By Regina Connell.
Getting craft out of the studio, gallery, or art museum and into the home is, for many artisans, the whole point. And a natural ally in this endeavor is the interior designer.
Interior designers are, of course, always hiring artisans to bring their designs to life, but in many cases it’s the interior designer designing and the artisan executing, or maybe just accessorizing.
So what happens when you put design-driven, visionary artisans together with open-minded, collaboratively oriented, adventurous designers? You get the American Craft Council’s “Make Room: Modern Design Meets Craft” showcase created for the August 8-10 San Francisco show, where inspiration goes both ways, and sparks (good ones, hopefully) fly.
This year, the designers got to choose which artisans they got to work with, and we wanted to focus on a single collaboration to see how it worked. Enter our triumvirate: Lilith Rockett, a Portland-based designer-maker of beyond-elegant, ever-fresh pottery (primarily porcelain); Ealish Wilson, a genre-bending artist, previously profiled here, working primarily (for now) in textiles and fashion; and Alison Damonte, a San Francisco-based designer known for color, wit, and design exuberance.
At first glance, their work looks wildly at odds: how well can Lilith’s minimalist beauties play with Alison’s colorful designs and Ealish’s textural, layered sensibility? It’s all in the mix.
First, a little background. Ealish and Lilith were initially invited by the ACC to participate in Make Room (quite an honor in itself). Once they submitted their portfolio, the designers participating this year (an august bunch, including John K. Anderson, Tyler Dawson, Chad DeWitt of HwangDeWitt, Jiun Ho, April Powers and of course Alison) got to choose.
It’s Ealish’s first ACC show, and so it was quite an honor to be chosen. Lilith, chosen to participate last year as well was ready for more. “It was such a great experience that I was delighted to do it again for this show.”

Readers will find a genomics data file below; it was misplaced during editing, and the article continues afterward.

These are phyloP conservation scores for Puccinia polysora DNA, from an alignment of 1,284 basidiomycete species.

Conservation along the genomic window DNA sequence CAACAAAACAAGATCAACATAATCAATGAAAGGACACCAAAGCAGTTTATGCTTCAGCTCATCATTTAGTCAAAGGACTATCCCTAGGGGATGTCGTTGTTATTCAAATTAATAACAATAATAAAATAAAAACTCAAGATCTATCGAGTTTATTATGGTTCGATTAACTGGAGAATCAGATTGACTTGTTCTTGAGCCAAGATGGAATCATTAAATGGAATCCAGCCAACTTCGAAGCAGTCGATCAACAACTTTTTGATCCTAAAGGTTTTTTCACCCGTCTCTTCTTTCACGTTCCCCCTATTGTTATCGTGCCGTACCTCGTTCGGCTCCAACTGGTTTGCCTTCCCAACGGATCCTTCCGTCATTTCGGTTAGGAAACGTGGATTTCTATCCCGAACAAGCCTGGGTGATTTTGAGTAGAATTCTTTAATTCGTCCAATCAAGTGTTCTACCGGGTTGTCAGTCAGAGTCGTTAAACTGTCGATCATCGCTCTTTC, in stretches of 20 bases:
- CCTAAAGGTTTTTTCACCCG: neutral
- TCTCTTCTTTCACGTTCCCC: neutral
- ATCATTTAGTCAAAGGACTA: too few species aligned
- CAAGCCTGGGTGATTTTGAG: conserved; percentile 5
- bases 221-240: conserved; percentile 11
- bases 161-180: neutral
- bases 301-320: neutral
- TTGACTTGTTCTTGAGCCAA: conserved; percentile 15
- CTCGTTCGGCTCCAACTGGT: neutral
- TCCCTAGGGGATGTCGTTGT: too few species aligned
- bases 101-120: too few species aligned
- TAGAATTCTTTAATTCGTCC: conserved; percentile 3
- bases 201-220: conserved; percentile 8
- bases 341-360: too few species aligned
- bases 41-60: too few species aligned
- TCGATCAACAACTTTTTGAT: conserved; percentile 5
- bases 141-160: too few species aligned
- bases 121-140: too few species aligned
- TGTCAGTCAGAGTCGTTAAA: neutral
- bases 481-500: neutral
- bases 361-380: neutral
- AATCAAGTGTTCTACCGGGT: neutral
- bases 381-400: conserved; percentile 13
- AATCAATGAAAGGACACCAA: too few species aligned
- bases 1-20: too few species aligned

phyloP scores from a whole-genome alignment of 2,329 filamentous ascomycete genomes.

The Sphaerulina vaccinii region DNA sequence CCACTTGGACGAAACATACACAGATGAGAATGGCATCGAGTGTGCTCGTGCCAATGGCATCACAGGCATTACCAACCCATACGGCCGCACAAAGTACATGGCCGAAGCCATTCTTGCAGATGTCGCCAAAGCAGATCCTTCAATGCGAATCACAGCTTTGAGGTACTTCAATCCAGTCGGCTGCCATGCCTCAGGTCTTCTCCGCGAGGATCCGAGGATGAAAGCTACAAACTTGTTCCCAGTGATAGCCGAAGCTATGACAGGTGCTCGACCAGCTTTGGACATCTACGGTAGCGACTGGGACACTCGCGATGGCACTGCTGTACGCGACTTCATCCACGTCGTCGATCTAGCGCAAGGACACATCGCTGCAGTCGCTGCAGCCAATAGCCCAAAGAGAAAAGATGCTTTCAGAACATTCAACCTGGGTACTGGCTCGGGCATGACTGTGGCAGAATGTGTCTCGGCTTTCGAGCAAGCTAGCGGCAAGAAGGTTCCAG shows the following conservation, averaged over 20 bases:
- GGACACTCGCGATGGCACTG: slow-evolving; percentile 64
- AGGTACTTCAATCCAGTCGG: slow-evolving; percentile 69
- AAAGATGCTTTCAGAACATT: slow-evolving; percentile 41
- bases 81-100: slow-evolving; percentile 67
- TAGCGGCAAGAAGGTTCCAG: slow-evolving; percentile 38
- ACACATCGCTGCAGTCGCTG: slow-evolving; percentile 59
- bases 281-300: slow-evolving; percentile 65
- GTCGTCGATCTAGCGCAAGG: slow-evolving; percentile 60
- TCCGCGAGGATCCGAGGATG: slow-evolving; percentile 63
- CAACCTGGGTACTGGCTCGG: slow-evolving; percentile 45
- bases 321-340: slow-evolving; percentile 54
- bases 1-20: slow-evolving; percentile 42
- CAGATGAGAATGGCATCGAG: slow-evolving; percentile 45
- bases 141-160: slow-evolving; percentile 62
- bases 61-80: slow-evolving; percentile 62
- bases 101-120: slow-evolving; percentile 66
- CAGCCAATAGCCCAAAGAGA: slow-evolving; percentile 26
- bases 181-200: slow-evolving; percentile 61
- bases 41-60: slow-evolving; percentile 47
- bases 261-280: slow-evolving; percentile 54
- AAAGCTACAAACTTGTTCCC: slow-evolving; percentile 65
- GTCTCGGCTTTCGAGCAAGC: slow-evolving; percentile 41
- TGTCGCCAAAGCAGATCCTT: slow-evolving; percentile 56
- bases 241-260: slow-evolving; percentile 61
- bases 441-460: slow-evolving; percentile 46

It was instant aesthetic chemistry between Alison, Ealish, and Lilith. “I immediately liked Ealish and Lilith’s work. I couldn’t decide between them and the more I thought about it, I realized that their work really complemented one another and so I requested to be paired with them both,” says Alison.
Craft inspires design. Alison’s work is color-based, and she found ready inspiration in Ealish’s work. Ealish had been experimenting with a textile repeat that she manipulated with smocking and then photographed. She then followed this up by printing the design onto velum and tyvek which she tied onto mizuhiki strings to create the volume. (All in a day’s work for the experimental Ms. Wilson.) “I immediately thought that developing a wallpaper from Ealish’s designs would be a perfect way to translate her work into something functional as well as decorative. I was also very interested in her use of mizuhiki cord in her work and wanted to weave that material into my room as well. We worked very closely together to develop one of her patterns and her mizuhiki technique into a bespoke wallcovering for the show.”